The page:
The period between when you graduate college and when you’ve established your career is a tough place for many people. When you’re 22 or 23, you’re finally getting the hang of waking up at 6 or 7 AM and surviving the work day without forgetting to attach a file to your email or failing to put yourself on mute during a call. At the age of 24 or 25, you’re starting to wonder if your current state of being is the life you want to commit to, often leading to a period of exploration. And by your late 20s you’re supposed to have figured life out because there are things beyond yourself that you need to start worrying about (e.g. family, equity). This timeline may seem familiar to you. It probably resonates with you… but how do you get from point A to point B? And does it matter if you never get there?
Many people don’t appreciate their youth until they’re able to look back on them and reminisce. Having not even made it to the age of 26, I can’t really vouch what it’s like to be in your 30s, 40s, 50s, etc. However, I can attest to the many reasons why I think our 20s is the most pivotal point in our lives:
1. You can afford to mess up
When you’re young and naive, people embrace your errors and give you the opportunity to learn from your mistakes- a luxury not so common when you find yourself a regional director of North America or the owner of a small-business. Interpret this as an opportunity to take calculated risks to better define your skillset and understand where you need support from others.
2. You learn the most about yourself
This is the first time in your life (for most) where your parents are no longer your sole provider and adult decisions are looming insidiously in the horizon. You learn your strengths, weaknesses, habits, interpersonal preferences, and how you act in the face of success or hardship. In essence, you discover who you are in absence of external influences in your life (e.g. parents, friends, significant others), which can be a beautiful thing.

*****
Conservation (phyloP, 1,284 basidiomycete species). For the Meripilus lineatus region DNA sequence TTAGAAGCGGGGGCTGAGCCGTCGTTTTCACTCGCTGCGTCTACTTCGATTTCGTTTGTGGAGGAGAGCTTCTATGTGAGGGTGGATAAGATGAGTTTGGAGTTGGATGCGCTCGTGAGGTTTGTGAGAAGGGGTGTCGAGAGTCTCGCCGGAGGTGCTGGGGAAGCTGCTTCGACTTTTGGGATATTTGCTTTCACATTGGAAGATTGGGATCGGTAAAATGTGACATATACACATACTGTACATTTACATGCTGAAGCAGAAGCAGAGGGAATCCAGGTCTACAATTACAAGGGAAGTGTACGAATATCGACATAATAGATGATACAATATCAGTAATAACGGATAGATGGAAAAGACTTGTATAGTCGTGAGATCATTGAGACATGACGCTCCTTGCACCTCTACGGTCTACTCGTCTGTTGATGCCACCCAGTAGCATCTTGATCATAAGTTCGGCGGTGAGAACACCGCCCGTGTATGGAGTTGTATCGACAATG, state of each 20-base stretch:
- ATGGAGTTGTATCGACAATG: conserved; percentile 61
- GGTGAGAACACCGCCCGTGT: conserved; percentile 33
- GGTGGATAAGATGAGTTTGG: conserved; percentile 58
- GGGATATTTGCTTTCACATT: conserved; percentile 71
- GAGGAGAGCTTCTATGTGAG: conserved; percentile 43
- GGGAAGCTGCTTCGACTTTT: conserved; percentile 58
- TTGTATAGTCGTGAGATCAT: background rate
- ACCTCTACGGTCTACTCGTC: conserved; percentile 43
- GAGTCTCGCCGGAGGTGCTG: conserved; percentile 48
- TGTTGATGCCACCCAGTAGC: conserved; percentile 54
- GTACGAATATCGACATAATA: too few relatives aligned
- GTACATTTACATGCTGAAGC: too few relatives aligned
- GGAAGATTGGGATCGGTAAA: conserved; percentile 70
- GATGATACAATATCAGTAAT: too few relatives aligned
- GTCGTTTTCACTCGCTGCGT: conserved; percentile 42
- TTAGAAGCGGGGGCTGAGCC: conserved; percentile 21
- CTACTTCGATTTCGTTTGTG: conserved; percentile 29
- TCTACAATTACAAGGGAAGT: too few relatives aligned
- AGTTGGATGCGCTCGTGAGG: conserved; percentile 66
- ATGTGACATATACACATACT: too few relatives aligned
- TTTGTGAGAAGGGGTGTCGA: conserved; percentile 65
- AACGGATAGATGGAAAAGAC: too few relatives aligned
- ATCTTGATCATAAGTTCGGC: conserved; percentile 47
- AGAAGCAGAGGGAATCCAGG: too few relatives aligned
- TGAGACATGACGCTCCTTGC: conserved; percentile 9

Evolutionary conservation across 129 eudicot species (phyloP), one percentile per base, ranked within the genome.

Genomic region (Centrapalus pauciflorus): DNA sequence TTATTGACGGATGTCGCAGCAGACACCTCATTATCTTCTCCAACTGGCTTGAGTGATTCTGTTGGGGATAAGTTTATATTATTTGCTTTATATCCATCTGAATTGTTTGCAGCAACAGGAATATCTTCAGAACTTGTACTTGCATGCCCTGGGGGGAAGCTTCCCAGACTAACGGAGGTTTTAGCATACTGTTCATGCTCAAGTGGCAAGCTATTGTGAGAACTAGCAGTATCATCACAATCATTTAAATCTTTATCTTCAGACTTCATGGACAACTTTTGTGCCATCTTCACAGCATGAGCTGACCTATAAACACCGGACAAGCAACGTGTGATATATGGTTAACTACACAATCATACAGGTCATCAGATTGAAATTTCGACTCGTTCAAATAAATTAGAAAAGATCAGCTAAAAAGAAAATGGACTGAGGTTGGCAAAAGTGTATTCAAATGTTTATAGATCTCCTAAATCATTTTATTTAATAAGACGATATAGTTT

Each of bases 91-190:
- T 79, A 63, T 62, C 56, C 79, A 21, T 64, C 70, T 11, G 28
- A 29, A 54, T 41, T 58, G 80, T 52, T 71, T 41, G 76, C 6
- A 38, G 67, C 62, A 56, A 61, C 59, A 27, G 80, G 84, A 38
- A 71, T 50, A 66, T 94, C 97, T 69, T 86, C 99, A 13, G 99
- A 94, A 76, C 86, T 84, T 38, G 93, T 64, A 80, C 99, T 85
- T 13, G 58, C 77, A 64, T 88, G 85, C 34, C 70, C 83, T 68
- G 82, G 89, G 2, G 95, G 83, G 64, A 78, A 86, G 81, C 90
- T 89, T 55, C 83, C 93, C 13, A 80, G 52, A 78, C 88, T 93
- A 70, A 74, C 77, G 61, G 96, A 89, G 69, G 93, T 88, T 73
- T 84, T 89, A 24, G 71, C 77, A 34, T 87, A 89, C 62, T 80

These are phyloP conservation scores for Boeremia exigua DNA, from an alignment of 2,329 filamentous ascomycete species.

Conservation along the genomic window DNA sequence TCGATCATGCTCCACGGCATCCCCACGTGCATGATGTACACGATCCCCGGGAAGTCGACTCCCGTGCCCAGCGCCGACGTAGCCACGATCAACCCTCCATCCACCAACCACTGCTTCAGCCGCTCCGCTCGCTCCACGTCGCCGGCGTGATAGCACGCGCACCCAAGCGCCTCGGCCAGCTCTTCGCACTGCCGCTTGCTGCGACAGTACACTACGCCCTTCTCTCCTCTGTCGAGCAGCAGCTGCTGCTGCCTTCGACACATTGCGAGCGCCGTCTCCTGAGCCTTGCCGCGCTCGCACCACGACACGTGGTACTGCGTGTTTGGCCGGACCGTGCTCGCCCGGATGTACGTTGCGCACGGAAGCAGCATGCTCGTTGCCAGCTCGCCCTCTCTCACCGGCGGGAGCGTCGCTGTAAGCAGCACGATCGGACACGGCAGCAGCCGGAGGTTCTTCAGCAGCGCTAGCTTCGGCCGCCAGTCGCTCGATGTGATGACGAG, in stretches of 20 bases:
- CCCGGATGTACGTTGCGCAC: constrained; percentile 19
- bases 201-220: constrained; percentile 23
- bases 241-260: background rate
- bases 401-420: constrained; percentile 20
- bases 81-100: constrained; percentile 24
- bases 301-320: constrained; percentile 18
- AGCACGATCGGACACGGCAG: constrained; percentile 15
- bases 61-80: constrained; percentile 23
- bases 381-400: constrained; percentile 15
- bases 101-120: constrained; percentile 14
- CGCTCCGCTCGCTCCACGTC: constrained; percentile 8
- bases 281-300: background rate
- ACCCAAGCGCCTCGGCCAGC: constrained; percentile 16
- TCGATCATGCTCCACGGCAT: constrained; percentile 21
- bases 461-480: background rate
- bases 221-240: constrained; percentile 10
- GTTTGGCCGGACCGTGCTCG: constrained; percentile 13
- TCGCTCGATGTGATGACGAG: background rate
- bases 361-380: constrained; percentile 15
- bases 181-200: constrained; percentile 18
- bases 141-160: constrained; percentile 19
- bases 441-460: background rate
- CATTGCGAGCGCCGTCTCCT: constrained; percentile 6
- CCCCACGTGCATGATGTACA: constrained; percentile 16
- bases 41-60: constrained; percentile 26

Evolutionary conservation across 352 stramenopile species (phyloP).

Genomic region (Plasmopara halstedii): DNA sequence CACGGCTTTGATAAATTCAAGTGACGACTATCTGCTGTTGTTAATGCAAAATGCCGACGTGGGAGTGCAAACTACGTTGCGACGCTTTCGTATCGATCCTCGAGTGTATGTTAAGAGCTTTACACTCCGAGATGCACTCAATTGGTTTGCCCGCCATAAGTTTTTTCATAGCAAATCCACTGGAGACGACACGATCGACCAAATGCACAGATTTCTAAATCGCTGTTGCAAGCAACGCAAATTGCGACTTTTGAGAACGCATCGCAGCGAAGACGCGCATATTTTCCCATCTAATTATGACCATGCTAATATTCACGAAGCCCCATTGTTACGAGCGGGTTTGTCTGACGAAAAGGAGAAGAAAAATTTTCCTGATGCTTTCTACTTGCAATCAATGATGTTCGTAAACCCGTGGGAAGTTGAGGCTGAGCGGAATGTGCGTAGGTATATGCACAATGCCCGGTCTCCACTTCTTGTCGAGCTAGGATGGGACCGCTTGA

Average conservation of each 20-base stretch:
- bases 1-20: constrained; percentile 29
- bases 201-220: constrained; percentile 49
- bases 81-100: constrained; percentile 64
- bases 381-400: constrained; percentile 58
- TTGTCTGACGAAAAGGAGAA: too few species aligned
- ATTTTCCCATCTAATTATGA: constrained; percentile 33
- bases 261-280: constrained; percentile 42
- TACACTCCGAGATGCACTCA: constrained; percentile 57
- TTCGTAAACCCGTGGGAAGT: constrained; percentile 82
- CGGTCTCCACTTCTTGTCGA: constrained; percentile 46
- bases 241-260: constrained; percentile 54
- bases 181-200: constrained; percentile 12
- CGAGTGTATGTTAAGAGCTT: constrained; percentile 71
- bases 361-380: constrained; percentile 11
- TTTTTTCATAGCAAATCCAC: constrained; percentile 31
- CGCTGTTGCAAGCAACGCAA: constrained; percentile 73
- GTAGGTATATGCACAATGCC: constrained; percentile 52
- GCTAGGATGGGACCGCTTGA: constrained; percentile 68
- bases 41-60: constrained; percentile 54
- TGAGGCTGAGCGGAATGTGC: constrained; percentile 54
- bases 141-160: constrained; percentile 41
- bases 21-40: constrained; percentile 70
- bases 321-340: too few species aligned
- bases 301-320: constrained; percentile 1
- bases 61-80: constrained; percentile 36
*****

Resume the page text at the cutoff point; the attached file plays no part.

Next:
3. You’re mobile and flexible
You can move wherever, talk to whomever, do whatever, be whatever, and create anything with the only constraints being the ones you set for yourself. The world is too big of a place to stay within your comfort zones. When you take into perspective that your life is not just your life, but a microcosm of an interdependent universe, it’s hard to justify sitting still.
4. You find love (maybe even more than 1)
One of the greatest parts of your 20s is the amount of people you meet, whether it be through work, extracurricular events, or out at the bars. Among one of these people, will be someone you feel an instant chemistry to, followed by an inexorable desire to spend all your time with them, and finally a sense of belonging and unconditional devotion. Most eminently in your 20s, you feel that raw, unjaded love for someone new.
5. You have passion and stamina
Young vigor is something that in hindsight many wish they still had. As you grow older, you develop a different sort of vigor, one carved by the ebbs and flows of your life that allow you to stay resilient and make rational decisions. However, when we’re young, there’s a different type of passion we feel for the decisions that we make, one comprised of an eagerness to experience something new, to feel a connection to those around us, and create positive change in our world.
For some, it’s frustrating and overwhelming living through our 20s, but for most, it’s harder to leave those years behind. Beyond 29 lays a whole new road map for which I can’t even imagine, but if I’ve lived my 20s right, bigger and better things should follow beyond the wall.